I like quotes like that, because you could also preface it with "He has accused Islam of 'complete intolerance'", something the Express would agree with, and it would be just as accurate. Anyway, I for one welcome our new haiku-writin', flag-destroyin', stealth assassin overlords; it all sounds quite exciting. I hope he doesn't just turn out to be a largely ineffectual political figurehead who wants European nations to work closer together like what the whole point of the EU is.

Friday, 13 November 2009

It's not sexist to deploy the strawman argument

So after a week or two of being a bit sick and generally avoiding the Mail, I flick to the front page of the site this morning to see what edifying delights await. It's largely the usual; people are getting too much in benefits, the BBC have angered the Mail in some way, someone is a paedo, Littlejohn isn't happy about something, and lots of celebrities have got all kinds of lovely tits. And then something so depressingly familiar you wonder if you've somehow got into an old archive of the site by mistake; It's not racist to debate migration, says Gordon Brown as Tories brand him hypocrite.

Amusingly, this article was previously titled, and still appears in the title bar as, "Brown finally admits it's not racist to be worried about foreigners flooding into Britain", a headline presumably ditched on account of it, y'know, actually sounding a bit like it might be racist. That's always a good strategy; if you're ever a bit worried about how bad your views might sound, why not call for a 'debate' on them? It's a neat way of putting a little bit of distance between you and your possibly ill-conceived/insane/rambling/sometimes-even-racist views. Kind of like when 9/11 truthers who clearly believe the US did it just step back and go "whoa, I'm just asking questions!" whenever you put a point to them they don't have an answer for. "I'm not saying there are too many foreigners here, I'm just saying we should have debate about whether there are too many foreigners here! Even though coincidentally that's what I believe". For extra kudos, why not insert the words "open" and "honest" in front of "debate" as well? This has the effect of letting the people who agree with you know what you're saying, while pretending that you don't really have a strong opinion and are just kind of acting on behalf of some noble principle of democratic discourse if you get challenged on it.

Anyway, back to the story, and it begins;

Gordon Brown staged a major Labour U-turn over immigration yesterday by insisting it was 'not racist' to discuss the issue.
A U-turn is, of course, brilliant news for your opponents. Not only do you now agree with them, but you also look weak and indecisive, so your opponents can continue to berate you even though you now agree with them and are probably going to implement the kind of policies they've argued for. But, and call me Captain Pedantic here, but I would say a U-turn usually involves completely changing your opinion so it becomes the opposite way round. For this to happen, it would have to have been the case that Labour had, up until yesterday, believed that discussing immigration was racist. If they believed that, you'd think they might have fucking said it at some point in the last twelve years.

So, off the Mail trots through its extensive archive of British political history to find some killer quotes from Labour where they call the Tories big 'orrible racists. It comes up with a whopping two, neither of them from U-turner extraordinaire Gordon Brown, and they're...well, both a tad underwhelming:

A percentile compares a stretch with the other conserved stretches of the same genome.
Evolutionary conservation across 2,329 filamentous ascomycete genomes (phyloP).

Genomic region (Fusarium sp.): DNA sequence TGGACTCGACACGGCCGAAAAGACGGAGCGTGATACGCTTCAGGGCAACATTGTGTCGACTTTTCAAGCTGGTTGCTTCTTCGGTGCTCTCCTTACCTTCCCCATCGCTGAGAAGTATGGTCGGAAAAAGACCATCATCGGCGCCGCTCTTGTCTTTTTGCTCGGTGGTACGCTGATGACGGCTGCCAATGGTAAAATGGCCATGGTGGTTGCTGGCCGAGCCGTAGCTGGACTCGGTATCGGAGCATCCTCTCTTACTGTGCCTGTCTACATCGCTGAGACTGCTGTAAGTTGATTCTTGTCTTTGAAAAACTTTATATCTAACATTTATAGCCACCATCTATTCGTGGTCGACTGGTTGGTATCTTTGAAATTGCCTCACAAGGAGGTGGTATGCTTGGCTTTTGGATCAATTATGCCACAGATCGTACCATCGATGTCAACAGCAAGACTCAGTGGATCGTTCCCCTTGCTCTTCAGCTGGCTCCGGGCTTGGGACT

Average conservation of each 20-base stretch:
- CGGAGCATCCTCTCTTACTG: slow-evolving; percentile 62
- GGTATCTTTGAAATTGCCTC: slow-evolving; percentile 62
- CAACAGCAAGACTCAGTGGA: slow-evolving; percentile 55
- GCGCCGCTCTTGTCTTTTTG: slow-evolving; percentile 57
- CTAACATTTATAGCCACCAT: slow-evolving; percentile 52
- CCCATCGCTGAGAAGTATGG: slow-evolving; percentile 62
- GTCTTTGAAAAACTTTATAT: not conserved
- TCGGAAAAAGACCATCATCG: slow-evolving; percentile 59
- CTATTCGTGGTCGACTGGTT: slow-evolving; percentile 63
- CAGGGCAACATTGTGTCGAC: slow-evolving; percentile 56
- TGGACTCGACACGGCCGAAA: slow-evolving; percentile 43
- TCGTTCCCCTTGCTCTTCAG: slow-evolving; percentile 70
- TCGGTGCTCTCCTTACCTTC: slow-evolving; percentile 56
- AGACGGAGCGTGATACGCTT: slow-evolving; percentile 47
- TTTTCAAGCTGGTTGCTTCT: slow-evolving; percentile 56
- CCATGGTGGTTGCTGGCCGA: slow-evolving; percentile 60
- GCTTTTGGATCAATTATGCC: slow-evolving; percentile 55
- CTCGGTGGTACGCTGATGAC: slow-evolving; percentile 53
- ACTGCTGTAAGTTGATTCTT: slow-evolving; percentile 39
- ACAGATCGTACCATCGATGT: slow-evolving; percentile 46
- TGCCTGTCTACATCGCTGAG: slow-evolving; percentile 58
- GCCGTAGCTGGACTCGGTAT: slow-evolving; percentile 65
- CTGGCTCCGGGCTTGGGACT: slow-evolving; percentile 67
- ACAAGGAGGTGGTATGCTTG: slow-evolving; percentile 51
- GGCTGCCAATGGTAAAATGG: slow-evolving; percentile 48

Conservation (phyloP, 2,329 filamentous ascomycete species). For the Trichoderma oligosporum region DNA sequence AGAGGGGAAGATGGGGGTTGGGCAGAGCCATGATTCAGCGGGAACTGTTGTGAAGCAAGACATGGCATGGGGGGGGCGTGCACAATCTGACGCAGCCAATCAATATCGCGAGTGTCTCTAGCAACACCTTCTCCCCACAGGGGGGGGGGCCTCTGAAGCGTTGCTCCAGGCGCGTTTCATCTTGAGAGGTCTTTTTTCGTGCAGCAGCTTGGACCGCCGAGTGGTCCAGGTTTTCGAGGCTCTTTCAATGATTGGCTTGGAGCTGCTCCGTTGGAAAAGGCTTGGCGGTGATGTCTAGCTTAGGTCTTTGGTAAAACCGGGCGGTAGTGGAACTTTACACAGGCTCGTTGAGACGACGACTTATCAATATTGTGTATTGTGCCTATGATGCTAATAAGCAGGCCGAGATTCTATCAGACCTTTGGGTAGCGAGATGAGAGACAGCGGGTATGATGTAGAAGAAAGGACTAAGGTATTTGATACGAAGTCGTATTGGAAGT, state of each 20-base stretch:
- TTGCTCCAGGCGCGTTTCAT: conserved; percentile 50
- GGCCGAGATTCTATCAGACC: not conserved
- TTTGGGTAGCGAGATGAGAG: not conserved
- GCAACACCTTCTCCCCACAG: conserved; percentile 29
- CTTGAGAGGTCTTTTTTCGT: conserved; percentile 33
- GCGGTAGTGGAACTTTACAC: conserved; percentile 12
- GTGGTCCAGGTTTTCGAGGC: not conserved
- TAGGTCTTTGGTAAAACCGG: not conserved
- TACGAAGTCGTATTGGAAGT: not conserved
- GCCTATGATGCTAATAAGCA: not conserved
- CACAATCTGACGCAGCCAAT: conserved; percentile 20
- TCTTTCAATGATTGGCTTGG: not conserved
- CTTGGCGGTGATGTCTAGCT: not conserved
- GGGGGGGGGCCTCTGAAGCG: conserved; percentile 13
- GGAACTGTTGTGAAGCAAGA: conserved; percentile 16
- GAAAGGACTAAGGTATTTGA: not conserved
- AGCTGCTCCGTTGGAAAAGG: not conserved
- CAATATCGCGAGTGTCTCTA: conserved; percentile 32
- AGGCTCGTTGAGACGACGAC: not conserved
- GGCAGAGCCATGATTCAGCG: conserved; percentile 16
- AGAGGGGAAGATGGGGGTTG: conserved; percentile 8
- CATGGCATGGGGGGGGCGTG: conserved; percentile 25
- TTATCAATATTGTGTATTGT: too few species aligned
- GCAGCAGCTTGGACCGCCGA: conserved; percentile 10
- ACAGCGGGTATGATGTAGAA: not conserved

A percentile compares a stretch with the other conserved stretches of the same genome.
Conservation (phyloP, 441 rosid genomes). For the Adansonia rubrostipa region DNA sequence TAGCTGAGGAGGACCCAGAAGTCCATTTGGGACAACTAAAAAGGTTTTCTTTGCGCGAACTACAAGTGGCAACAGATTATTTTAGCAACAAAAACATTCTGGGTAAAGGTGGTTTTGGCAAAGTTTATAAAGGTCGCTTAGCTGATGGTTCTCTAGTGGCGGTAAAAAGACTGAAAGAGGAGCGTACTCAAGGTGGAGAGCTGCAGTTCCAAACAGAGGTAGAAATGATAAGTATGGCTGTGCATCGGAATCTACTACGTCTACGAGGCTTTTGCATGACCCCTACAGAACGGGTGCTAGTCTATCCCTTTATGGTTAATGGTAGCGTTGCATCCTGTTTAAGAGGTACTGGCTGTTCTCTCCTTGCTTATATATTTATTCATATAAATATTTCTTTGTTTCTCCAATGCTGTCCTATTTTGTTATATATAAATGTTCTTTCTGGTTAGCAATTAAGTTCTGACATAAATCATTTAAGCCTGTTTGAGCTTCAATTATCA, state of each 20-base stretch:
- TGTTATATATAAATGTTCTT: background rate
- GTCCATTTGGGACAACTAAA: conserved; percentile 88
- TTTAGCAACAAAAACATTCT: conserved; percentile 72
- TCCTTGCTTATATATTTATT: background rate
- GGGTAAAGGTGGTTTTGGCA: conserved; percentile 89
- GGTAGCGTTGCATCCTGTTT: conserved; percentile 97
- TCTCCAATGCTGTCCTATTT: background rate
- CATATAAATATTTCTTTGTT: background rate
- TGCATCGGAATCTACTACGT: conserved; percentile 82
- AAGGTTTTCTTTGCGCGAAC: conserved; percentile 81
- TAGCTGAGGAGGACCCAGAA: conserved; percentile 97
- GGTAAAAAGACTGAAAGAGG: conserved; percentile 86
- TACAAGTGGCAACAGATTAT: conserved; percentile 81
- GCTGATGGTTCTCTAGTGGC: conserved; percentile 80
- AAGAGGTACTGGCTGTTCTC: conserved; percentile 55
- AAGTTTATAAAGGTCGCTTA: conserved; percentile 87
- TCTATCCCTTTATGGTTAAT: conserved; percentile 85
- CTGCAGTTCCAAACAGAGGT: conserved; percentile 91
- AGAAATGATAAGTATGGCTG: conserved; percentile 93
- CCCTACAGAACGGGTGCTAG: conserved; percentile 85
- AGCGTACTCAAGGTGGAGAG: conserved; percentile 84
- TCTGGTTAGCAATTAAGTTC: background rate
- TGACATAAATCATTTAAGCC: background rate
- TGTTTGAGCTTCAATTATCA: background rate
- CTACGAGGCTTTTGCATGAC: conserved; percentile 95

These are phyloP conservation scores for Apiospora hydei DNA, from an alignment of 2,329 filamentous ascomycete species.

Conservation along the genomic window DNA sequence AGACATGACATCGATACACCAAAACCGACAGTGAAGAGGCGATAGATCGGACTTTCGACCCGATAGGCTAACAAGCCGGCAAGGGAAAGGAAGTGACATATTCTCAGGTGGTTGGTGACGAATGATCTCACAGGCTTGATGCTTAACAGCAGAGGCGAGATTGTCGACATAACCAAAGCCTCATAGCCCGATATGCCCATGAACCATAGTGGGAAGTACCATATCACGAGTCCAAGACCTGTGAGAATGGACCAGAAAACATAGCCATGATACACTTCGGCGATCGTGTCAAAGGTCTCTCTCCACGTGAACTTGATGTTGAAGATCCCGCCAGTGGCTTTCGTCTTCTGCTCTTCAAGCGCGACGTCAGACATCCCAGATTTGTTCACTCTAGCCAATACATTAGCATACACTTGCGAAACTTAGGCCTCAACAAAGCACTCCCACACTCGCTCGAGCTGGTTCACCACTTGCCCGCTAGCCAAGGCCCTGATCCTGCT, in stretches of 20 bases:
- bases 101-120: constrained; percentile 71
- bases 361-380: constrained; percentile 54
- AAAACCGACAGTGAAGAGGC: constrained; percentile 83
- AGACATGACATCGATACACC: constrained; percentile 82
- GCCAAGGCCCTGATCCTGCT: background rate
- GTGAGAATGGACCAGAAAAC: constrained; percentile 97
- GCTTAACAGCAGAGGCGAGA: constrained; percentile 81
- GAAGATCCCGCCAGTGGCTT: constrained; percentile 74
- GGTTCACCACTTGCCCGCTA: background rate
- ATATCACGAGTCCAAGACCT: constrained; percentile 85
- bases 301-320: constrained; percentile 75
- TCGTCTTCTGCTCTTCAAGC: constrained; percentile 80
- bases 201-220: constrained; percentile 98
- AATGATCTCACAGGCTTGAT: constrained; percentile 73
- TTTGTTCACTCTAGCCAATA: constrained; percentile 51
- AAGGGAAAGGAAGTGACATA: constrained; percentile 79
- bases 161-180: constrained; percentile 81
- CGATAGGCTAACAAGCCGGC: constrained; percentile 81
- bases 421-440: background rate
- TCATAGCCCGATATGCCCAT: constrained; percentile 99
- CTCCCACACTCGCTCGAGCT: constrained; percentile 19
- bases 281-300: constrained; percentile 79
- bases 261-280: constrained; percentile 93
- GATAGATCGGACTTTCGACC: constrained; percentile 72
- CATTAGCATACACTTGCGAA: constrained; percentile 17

So, that's Jack Straw accusing William Hague of 'exploiting' the asylum issue nine years ago, and Tony B.Liar countering the Conservatives' "It's not racist to talk about immigration" argument by simply pointing out that Labour never fucking said it was. So one of these apparently supporting quotes even contains a line refuting the very thing it was supposed to be saying.

(As an aside, I really like the 'William Hague 2000' bit in that graphic, makes him sound like a bumbling, ineffectual, right-wing robot all the kids want for Christmas. A robot that tells moist-eyed stories about the time they drunk 14 pints in a day).

It's descended into some weird kind of multi-level strawman. The main text says "At the last General Election, the then Conservative leader Michael Howard was criticised by Labour for claiming it was 'not racist to talk about immigration'", but the boxout quote makes it clear that that criticism took the form of essentially saying "We know, that's why we never said it was". So, whereas the Mail thinks it's proving that Labour told the Tories that it WAS in fact racist to talk about immigration, all they've actually done is create a strawman whereby saying that you never said it was racist to talk about immigration is 'criticising' the line that "it's not racist to talk about immigration", and therefore is somehow the same as saying it IS racist to talk about immigration. Now, that may well be the worst sentence anyone's ever written, but then welcome to the weird and confusing world of the strawman argument, where you misrepresent your opponent's argument and then argue against that instead, because it's easier, and because it helps turn the argument into one where you're being unfairly maligned.

I'm not going to wade into the immigration debate too much, except to say that I genuinely wish I had a pound for every time someone pretended they weren't allowed to talk about it, while talking about it, or claimed that politicians won't engage with it despite them constantly fucking engaging with it as far back as I can remember. Even 'soft on immigration' Labour have brought in a whole raft of immigration restrictions, particularly since 9/11. They employ as their immigration minister Phil Woolas, a man who has criticised lawyers for acting on behalf of asylum seekers, fought hard not to let the Gurkhas settle in Britain, took the decidedly un-PC step of highlighting the problem of Asian cousins marrying and blaming it for birth defects, introduced a points-based immigration system to restrict numbers of immigrants, promised he would never allow the population to reach 70m, criticised his own government for not deporting enough asylum seekers, and, indeed, has also played the "it's not racist to talk about immigration" card himself.